Wrist Wraps: Do You Need Them?

Wrist wraps... Wrist straps... Lifting wraps... Lifting straps... Wrifting wraps... Strapping wraps…

I hear a mix of these terms regularly. In fact, many people tend to use them interchangeably, but I assure you, they are not the same.

So let’s set the record straight before I go any further: “wrist wraps” and “lifting wraps” are the same; on the other hand, “wrist straps” and “lifting straps” are the same.

Sure there are knee wraps too, but for the sake of this article, we’ll keep everything focused on the wrist.

What are wrist wraps vs lifting straps?

Let’s talk about lifting straps first. Lifting straps are designed to help you lift more weight. That’s it. Essentially your grip will become a limiting factor in your bigger lifts, so what the straps allow you to do is to take stress off the hand/forearm and place more on the strap. This enhances your ability to lift more weight. To elaborate, there are a couple different strap models out there. One is a standard lifting strap that has one end that wraps around your wrist and a “tail” end that wraps around the bar. The other strap model is a figure-8 lifting strap, which looks exactly like a figure-8 and allows you to loop your hand through both ends while the middle of the figure-8 sits on the bar. The figure-8 model is exactly what we offer at Element 26 for heavier lifting and accessory pulling variations. I’m not going to go into too much detail about lifting straps, but if you’d like to read more about them, here’s a blog I wrote all about straps.

Wrist wraps are a bit different. Similar to lifting straps, wrist wraps can also help you lift more weight, but the mechanism is different. Instead of attaching to the bar, wrist wraps wrap around your wrist and create a more stable position to move upon. Your ability to keep your wrist closer to a straight alignment (or more neutral), allows more force to be applied through that joint. Hence why you can lift more. Wrist wraps can come in varying thicknesses/widths. Depending on your goals and your sport (powerlifting vs bodybuilding vs functional fitness vs Olympic lifting), is what will determine the thickness and width that you require.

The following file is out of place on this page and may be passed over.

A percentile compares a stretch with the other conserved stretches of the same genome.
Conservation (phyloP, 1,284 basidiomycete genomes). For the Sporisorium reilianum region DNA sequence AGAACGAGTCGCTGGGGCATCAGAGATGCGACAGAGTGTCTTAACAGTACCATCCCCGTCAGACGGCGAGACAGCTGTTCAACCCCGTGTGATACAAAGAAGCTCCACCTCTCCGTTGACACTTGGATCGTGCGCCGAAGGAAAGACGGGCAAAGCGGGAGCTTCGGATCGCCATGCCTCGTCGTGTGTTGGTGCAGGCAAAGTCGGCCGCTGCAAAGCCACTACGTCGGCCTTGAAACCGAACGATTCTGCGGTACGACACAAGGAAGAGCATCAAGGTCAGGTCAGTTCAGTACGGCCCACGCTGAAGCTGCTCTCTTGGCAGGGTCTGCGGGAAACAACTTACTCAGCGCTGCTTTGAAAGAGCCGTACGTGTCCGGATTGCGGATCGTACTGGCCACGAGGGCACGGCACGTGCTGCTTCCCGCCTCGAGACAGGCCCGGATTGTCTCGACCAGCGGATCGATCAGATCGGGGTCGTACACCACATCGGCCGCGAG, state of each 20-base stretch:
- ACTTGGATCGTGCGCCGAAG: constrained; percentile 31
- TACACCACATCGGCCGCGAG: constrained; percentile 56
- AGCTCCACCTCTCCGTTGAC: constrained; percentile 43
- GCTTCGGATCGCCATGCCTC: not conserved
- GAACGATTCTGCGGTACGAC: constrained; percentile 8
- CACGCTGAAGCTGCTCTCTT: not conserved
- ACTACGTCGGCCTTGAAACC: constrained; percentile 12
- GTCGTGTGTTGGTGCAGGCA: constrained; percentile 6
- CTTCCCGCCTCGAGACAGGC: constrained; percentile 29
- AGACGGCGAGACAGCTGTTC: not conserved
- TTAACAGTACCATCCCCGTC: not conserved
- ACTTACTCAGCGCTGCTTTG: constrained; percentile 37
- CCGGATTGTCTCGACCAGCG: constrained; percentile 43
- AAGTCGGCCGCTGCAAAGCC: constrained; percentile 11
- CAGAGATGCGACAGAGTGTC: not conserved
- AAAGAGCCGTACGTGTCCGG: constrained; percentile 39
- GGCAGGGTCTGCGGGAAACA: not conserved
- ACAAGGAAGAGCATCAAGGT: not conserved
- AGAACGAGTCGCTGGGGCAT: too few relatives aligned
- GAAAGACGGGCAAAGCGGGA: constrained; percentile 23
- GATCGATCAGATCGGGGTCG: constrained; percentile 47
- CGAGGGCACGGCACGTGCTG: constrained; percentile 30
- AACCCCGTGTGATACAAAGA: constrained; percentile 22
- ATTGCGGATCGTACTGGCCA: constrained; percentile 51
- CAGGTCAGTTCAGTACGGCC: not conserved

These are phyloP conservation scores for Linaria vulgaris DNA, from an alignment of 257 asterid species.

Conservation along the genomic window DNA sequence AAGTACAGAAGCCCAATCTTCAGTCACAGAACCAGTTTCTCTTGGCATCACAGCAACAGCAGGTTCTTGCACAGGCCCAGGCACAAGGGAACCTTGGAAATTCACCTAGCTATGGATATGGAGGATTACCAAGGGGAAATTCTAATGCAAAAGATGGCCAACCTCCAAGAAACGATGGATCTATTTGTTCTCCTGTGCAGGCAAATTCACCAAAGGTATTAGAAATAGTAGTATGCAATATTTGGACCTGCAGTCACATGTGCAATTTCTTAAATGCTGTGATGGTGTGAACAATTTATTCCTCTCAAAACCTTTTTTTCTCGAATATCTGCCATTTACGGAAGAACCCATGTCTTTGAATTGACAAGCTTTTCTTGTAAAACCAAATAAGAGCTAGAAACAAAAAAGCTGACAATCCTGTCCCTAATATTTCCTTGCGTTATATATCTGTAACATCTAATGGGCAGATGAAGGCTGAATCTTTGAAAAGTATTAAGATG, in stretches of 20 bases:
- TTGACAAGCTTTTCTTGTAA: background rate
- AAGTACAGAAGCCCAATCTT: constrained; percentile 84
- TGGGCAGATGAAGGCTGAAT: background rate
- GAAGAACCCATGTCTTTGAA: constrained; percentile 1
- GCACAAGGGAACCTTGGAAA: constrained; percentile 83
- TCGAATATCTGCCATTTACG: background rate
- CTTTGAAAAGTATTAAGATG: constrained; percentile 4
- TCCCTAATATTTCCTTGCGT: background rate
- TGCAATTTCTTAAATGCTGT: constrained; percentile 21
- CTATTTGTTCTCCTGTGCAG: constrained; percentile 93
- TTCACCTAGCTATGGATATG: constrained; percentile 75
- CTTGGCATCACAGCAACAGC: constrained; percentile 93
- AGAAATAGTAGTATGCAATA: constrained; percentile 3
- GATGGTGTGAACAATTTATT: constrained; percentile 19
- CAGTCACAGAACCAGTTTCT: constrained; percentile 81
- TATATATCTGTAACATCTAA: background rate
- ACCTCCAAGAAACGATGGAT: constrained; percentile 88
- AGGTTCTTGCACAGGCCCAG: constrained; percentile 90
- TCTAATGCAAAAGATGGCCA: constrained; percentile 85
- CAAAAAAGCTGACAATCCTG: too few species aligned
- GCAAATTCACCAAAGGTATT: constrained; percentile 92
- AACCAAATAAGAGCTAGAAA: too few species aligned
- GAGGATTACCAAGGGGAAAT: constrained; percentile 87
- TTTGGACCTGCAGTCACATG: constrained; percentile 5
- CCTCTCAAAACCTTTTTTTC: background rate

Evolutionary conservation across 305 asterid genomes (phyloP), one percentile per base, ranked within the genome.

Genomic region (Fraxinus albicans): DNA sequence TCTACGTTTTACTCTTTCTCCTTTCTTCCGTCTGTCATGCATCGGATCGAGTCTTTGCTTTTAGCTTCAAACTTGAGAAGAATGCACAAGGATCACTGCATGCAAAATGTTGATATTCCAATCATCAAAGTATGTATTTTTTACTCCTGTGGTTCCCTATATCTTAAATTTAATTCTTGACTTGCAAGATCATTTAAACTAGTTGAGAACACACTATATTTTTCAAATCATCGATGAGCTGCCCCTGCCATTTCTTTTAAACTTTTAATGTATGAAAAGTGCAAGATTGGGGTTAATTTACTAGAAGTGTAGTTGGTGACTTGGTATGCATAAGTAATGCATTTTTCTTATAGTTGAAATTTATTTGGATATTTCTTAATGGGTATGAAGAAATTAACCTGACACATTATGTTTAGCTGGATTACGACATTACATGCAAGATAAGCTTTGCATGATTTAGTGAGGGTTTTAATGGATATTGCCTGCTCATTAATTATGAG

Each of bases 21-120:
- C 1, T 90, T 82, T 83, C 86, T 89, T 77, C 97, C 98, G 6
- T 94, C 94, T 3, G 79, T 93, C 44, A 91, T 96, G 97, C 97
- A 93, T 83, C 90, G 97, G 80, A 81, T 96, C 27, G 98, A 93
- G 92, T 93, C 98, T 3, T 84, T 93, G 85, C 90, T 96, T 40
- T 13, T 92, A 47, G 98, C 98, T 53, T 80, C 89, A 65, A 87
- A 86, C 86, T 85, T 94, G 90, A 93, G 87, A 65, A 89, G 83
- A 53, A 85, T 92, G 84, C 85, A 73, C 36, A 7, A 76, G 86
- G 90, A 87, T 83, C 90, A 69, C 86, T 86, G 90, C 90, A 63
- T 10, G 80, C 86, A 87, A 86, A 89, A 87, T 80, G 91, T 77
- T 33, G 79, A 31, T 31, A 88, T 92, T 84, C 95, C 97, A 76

How do wrist wraps work?

Every time you grab a barbell or a dumbbell and attempt to press it, whether you’re flat on a bench or pressing overhead, there’s going to be a degree of wrist extension. Wrist extension is the movement that occurs when the wrist is bent backwards. This is a great movement to have for exercises such as burpees or push-ups... However, too much wrist extension and not enough upper body strength can cause joint pain, tendinitis, and wrist sprains/strains. On top of all that, the amount of weight you can lift is also significantly reduced because there’s a force leak in the chain. Remember, some wrist extension is necessary, but when you’re pressing a barbell, dumbbell or kettlebell, you need to avoid the excessive extension.

I'll repeat it again, wrist wraps minimize the ability of the wrist to fall into extension, keeping the wrist joint in a straighter alignment.

By keeping the wrist in a straighter alignment you reduce the stress on the tendons and ligaments on the front side of the wrist while reducing compression on the backside. Like a weight lifting belt where you also need to practice your lifting form and continue to work on core strength, the same is true for the wrist and arm position. Aside from using wrist wraps to help support your wrist joint(s), you must also practice your grip strength, neutral wrist pressing variations and work on overall wrist flexibility into extension (working on flexibility will help positions such as the “clean-grip” in a front squat). The wrist wrap is a fantastic tool to promote more stability to the joint, but it becomes even more valuable as your wrist position gets better, forearms get stronger and flexibility improves. Remember it’s a tool not a “one-time fix.”